A number of initiatives are in place to make the aspirations of the strategic plan real to everyday work. These include the ‘showcase’ page on the department’s intranet which showcases examples of culture, collaboration, excellence and influence. Clearly articulating what culture, collaboration, excellence and influence look like in practice across the department is important to build a unifying culture.

Visibility and celebration of achievement across the department

In the 2012 State of the Service results, 62% of staff in the department considered senior leaders were sufficiently visible, well above the APS results of 45%.

Messaging from the Secretary is consistent and is appreciated by staff who see him modelling the collaboration he supports, and who would like more of his time. His message is also supported by the ‘Tune In’ update and ‘Inside Finance’ newsletter. The current initiative for the Secretary to attend divisional meetings is a positive step to building his visibility across the department.

Building visibility of the leadership team across groups is important and the recent ‘Behind the Board’ initiative whereby members of the Board regularly but informally brief staff on current happenings across the department could prove an important forum for further opening up visibility of the senior leadership group.

The department’s assessment noted that DoFD is increasingly celebrating its achievements at group, division and branch levels and through the annual Secretary’s Awards for Excellence through which individuals and teams are recognised for work that best demonstrates innovation and the aspirations of the strategic plan. The review team suggests that further emphasis could be given to celebrating achievements that include staff across group lines, to demonstrate and build links between groups, lifting enthusiasm and pride in the department as a whole.

Develop people

Guidance questions
  1. Are there people with the right skills and leadership across the organisation to deliver your vision and strategy? Does the organisation demonstrate commitment to diversity and equality?
  2. Is individuals’ performance managed transparently and consistently, rewarding good performance and tackling poor performance? Are individuals’ performance objectives aligned with the strategic priorities of the organisation?
  3. Does the organisation identify and nurture leadership and management talent in individuals and teams to get the best from everyone? How do you plan effectively for succession in key positions?
  4. How do you plan to fill key capability gaps in the organisation and in the delivery system?

 Development area
Addressing critical person risks and developing future leaders

The department has a range of highly skilled and professional staff and its workforce is comparatively stable which allows the development of both experience and depth of knowledge.

A considerable number of staff and stakeholders, however, commented that DoFD was dependent, to a significant extent, on particular staff whose departure could cause a major loss of skills and corporate knowledge. In this context, building future capacity is an essential task and staff are not confident about the approach to talent identification, leadership development and succession planning.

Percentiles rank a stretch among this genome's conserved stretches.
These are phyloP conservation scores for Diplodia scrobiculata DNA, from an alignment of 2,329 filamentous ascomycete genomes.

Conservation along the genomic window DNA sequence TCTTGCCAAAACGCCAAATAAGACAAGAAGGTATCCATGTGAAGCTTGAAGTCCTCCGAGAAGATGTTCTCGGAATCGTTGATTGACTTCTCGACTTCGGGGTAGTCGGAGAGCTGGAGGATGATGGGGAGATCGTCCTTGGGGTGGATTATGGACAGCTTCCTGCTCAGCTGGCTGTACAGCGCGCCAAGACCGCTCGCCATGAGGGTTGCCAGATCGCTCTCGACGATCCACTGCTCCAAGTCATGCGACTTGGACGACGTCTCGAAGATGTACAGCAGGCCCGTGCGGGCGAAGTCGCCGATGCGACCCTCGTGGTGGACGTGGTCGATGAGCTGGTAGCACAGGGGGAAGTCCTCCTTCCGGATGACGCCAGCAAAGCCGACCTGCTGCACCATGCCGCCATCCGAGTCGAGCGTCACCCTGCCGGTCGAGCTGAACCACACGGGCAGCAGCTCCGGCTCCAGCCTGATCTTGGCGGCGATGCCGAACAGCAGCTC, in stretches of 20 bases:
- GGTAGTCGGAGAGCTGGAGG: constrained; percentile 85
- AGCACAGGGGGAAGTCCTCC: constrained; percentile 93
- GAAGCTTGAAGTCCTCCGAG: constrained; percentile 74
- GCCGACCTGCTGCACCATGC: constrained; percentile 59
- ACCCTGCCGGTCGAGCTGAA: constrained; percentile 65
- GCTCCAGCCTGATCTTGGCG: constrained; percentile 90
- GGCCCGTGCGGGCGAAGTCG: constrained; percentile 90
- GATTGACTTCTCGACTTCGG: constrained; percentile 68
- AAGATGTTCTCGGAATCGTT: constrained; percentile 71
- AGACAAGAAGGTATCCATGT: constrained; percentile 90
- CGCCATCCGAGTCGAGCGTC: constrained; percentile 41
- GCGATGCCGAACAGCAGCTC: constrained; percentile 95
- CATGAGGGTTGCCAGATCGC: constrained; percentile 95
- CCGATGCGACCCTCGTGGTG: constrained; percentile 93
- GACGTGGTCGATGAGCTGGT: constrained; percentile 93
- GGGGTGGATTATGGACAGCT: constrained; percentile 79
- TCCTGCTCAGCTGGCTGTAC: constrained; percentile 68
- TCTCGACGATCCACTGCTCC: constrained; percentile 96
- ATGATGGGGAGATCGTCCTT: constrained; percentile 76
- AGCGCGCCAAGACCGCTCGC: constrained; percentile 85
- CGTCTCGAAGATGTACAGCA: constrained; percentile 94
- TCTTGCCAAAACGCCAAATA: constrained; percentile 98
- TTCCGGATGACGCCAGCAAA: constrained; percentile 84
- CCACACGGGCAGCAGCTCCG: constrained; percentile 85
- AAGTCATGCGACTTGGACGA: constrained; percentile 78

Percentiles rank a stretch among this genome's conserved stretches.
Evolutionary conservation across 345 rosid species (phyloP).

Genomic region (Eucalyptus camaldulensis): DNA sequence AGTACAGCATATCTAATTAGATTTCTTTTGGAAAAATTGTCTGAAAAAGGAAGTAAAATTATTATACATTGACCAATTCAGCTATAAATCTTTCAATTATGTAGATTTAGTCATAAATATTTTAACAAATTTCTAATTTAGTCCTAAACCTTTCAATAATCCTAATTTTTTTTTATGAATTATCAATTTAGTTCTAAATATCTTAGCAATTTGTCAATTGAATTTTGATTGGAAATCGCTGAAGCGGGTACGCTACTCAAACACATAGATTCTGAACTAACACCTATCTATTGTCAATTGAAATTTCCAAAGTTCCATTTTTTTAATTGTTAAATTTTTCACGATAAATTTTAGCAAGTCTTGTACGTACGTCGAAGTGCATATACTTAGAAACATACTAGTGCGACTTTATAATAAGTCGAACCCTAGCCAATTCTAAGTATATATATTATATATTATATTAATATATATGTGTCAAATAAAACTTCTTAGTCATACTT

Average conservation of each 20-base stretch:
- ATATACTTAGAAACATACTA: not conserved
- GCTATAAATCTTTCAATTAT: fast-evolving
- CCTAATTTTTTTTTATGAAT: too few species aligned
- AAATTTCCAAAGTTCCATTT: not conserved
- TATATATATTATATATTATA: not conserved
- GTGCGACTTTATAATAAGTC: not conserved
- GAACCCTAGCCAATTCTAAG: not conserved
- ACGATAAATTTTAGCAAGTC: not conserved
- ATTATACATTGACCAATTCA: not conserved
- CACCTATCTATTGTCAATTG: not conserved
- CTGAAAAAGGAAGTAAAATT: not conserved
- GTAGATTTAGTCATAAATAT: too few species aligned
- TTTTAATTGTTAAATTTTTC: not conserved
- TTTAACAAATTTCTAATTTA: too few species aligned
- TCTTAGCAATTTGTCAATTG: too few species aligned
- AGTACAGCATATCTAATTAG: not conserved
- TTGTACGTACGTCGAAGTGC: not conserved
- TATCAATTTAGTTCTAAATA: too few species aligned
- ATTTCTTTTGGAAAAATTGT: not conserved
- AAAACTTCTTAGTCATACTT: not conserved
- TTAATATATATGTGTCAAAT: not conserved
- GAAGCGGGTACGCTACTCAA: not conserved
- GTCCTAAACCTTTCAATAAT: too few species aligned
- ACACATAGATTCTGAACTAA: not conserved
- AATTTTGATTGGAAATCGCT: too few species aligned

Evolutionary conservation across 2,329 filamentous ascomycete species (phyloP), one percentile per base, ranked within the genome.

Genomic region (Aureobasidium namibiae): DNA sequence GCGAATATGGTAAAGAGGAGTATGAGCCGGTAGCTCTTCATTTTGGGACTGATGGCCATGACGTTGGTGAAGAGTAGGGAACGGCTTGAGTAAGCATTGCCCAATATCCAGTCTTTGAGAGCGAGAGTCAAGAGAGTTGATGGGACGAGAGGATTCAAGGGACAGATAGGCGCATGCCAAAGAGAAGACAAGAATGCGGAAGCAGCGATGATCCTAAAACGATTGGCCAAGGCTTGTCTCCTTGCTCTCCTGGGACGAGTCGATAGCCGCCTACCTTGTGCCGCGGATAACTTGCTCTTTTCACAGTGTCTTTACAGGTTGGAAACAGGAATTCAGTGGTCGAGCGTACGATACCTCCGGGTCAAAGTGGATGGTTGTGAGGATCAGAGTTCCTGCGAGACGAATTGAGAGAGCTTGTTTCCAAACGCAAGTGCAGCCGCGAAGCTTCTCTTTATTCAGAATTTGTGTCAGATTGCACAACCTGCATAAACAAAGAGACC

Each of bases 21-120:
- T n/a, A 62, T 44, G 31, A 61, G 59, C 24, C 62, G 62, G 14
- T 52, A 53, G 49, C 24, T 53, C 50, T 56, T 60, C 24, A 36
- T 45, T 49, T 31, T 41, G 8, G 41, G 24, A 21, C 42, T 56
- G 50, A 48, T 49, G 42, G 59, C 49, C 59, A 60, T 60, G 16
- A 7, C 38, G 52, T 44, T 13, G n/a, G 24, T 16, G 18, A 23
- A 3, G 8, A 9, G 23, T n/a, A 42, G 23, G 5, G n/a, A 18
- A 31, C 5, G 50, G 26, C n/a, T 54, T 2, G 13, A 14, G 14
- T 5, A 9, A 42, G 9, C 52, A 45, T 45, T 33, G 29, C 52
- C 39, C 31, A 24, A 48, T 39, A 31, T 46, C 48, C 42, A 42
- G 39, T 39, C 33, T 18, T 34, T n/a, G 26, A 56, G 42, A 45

While a workforce plan is under development and the Executive Board has discussed leadership development and succession planning, a systematic approach is yet to be implemented. Discussion of development and succession planning tends to happen at a group or divisional level, limiting broader development and movement and the ability of DoFD to harness skills and expertise across the department.

A key theme from staff at all levels was the positive benefit that could be gained from more internal movement. While staff may be highly skilled in their area, there is not a culture of using key placements to aid development or ensure effective succession planning. This hampers the opportunity for key staff identified as having potential to gain broader experience, build a shared understanding of DoFD and leverage expertise across the department towards its outcomes.

Despite comments that the diversity of skills limits movement, broadly speaking there are comparable skill sets required across many roles within DoFD. Existing initiatives, such as the opportunity for rotation by Budget Group, could be extended across the department. Equally, consideration could be given to implementing a system for rotating high performers through COOG in the interests of building corporate understanding, strengthening the corporate area and enhancing individual career development.

In fact a systemic and strategic approach to staff rotation between groups could serve as an important mechanism to reinforce a culture which encourages discussion and exchange between groups, broadens staff, and fosters innovation.

In this regard it is noteworthy that while the mobility of the SES is comparable to other agencies, only slightly more than half of DoFD’s SES have worked in a line agency and for many that experience was of limited duration, some time distant or in a highly specialised role that would not afford them the wider experience considered beneficial in understanding the department’s client base. The experience of the majority of SES within the department is therefore relatively limited, despite this cohort having an average length of service in the APS of 17 years. For a central agency such as DoFD, which plays a strategic role across government, broadening the experience of its staff stands out as a key area for development.